* Note that in violation of the standard, an implicit SAVE POINTERS operation
 * is done, since some BROKEN disks fail to issue an explicit SAVE POINTERS.

To  get other NCR5380 boards (ie, SCSI PAS16's, etc) supported, you
write a couple of macros and do a

#include "NCR5380.c" in a wrapper file

 * Using this file :
 * This file a skeleton Linux SCSI driver for the NCR 5380 series
 * of chips.  To use it, you write a architecture specific functions
 * and macros and include this file in your driver.
 * These macros control options :
 * PSEUDO_DMA - if defined, PSEUDO DMA is used during the data transfer phases.
 * REAL_DMA - if defined, REAL DMA is used during the data transfer phases.
 * SCSI2 - if defined, SCSI-2 tagged queing is used where possible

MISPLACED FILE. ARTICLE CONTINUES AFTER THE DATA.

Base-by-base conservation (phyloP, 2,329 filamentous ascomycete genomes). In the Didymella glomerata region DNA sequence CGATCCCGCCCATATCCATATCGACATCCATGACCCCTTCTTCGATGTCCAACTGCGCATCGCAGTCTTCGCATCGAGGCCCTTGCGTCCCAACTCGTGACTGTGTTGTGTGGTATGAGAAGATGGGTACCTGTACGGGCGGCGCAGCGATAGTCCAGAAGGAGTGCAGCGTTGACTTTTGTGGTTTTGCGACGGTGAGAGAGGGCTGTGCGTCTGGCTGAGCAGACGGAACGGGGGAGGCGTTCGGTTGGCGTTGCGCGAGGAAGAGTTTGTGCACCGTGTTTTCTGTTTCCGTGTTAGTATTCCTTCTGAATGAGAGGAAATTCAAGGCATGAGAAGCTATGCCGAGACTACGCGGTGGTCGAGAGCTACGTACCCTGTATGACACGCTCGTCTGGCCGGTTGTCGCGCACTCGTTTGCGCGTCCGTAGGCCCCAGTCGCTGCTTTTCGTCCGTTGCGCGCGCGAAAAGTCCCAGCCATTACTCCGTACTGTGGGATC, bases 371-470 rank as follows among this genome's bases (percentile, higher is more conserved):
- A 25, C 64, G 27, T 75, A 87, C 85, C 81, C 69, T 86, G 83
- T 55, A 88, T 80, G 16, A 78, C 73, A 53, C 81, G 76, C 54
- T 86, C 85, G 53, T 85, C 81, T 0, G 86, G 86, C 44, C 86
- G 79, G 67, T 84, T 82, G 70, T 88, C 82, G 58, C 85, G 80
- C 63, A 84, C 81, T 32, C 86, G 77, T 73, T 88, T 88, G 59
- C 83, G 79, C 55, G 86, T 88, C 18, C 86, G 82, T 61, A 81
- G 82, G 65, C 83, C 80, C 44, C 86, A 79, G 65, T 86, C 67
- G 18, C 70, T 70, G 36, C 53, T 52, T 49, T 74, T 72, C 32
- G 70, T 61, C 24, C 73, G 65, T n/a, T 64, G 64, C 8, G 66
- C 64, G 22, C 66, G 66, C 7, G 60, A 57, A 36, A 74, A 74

* USLEEP - if defined, on devices that aren't disconnecting from the
 *      bus, we will go to sleep so that the CPU can get real work done
 *      when we run a command that won't complete immediately.
 * Note that if USLEEP is defined, NCR5380_TIMER *must* also be
 * defined.
 * Defaults for these will be provided if USLEEP is defined, although
 * the user may want to adjust these to allocate CPU resources to
 * the SCSI driver or "real" code.
 * USLEEP_SLEEP - amount of time, in jiffies, to sleep
 * USLEEP_POLL - amount of time, in jiffies, to poll
 * These macros MUST be defined :
 * NCR5380_local_declare() - declare any local variables needed for your transfer
 *      routines.
 * NCR5380_setup(instance) - initialize any local variables needed from a given
 *      instance of the host adapter for NCR5380_{read,write,pread,pwrite}
 * NCR5380_read(register)  - read from the specified register
 * NCR5380_write(register, value) - write to the specific register
 * NCR5380_implementation_fields  - additional fields needed for this
 *      specific implementation of the NCR5380